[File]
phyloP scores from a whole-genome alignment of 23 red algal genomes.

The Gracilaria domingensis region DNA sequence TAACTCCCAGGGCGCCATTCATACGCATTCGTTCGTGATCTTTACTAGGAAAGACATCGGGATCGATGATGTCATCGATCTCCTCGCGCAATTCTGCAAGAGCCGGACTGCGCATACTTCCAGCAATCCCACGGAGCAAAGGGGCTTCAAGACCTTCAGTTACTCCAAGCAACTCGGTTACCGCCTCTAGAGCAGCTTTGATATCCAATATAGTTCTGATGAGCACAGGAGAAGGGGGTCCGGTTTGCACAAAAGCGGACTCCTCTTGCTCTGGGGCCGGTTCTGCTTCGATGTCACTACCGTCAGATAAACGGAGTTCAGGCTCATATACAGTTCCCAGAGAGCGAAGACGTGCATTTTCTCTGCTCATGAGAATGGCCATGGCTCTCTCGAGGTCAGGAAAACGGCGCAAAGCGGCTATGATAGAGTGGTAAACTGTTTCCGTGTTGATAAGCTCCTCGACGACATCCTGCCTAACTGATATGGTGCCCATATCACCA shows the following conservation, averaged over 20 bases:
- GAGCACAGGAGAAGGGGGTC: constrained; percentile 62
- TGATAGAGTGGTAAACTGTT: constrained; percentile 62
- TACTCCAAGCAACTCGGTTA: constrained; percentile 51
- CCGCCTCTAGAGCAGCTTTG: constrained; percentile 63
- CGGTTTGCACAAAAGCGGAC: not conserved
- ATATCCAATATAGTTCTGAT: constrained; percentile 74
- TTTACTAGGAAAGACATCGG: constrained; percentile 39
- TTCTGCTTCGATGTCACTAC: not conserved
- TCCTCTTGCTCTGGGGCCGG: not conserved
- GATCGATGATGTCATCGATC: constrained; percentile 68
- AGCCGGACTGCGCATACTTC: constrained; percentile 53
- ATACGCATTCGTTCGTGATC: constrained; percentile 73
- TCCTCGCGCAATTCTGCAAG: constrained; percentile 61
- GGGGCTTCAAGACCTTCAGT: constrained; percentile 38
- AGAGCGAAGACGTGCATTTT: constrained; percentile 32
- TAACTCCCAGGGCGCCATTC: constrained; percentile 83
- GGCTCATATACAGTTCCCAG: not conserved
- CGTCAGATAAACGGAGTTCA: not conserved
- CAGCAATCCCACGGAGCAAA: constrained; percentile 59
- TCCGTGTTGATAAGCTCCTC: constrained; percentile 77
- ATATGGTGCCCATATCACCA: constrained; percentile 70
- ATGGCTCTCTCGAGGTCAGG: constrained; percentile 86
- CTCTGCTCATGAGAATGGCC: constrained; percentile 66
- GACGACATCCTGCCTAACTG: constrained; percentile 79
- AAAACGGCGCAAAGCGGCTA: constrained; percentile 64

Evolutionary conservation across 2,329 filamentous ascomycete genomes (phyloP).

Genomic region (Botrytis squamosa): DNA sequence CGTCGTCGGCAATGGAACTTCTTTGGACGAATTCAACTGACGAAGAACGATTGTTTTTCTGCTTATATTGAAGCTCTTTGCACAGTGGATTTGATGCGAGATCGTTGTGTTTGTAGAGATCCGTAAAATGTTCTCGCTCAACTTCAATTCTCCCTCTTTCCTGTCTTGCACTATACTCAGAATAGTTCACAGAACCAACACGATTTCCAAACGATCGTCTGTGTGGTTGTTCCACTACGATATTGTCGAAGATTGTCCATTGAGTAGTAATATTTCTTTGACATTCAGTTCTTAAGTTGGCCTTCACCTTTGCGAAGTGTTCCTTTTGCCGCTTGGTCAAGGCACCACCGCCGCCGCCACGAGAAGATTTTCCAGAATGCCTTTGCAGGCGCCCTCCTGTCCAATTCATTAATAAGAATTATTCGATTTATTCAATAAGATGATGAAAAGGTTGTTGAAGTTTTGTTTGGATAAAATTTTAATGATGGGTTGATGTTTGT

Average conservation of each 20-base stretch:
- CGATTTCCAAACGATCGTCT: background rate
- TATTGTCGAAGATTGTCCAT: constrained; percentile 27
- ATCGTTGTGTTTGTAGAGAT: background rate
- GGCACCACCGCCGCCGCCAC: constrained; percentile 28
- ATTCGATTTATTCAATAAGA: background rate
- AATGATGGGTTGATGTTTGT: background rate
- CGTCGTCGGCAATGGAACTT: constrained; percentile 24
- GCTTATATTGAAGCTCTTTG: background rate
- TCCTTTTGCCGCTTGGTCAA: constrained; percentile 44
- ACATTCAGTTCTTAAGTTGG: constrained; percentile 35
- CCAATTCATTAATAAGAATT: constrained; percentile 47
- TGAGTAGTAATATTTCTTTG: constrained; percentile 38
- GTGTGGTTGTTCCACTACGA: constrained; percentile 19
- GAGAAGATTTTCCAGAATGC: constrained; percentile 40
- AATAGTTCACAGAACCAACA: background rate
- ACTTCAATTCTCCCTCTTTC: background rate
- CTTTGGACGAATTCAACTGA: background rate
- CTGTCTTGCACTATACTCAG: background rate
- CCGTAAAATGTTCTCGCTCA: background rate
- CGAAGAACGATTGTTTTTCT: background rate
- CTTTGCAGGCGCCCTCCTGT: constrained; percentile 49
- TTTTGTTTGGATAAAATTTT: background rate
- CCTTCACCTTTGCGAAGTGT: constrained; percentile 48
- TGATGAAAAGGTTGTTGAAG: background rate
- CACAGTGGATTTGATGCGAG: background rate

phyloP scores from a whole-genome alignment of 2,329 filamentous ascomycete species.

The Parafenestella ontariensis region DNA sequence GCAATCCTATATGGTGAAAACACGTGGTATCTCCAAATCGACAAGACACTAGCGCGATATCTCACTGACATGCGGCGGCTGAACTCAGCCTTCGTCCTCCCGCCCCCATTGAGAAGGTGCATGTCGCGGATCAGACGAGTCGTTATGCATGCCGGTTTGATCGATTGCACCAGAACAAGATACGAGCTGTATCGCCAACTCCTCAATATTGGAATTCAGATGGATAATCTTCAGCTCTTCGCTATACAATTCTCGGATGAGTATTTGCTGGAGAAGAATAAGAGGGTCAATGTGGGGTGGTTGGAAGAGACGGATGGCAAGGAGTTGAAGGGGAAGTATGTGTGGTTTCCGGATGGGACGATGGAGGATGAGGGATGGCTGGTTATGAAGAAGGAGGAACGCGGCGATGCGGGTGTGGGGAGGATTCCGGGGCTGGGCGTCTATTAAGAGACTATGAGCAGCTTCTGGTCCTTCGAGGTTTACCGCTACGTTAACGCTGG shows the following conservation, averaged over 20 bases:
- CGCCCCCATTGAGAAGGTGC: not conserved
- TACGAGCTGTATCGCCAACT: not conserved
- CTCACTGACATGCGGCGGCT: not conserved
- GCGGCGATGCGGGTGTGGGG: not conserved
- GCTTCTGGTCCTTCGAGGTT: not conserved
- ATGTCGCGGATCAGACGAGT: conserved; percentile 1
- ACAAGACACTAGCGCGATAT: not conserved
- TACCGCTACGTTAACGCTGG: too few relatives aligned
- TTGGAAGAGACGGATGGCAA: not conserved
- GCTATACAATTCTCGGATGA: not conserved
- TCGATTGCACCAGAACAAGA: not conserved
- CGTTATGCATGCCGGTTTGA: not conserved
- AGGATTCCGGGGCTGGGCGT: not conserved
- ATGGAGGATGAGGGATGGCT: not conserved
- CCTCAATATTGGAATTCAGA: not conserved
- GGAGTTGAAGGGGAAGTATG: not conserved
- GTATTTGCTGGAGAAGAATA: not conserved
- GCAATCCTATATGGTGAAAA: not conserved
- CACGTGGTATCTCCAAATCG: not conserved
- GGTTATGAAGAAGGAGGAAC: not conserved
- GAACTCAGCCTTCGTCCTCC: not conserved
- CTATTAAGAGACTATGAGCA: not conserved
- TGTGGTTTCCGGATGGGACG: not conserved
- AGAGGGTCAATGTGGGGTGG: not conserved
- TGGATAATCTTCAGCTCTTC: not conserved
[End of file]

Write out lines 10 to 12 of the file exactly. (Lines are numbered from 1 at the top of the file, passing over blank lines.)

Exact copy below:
- TTCTGCTTCGATGTCACTAC: not conserved
- TCCTCTTGCTCTGGGGCCGG: not conserved
- GATCGATGATGTCATCGATC: constrained; percentile 68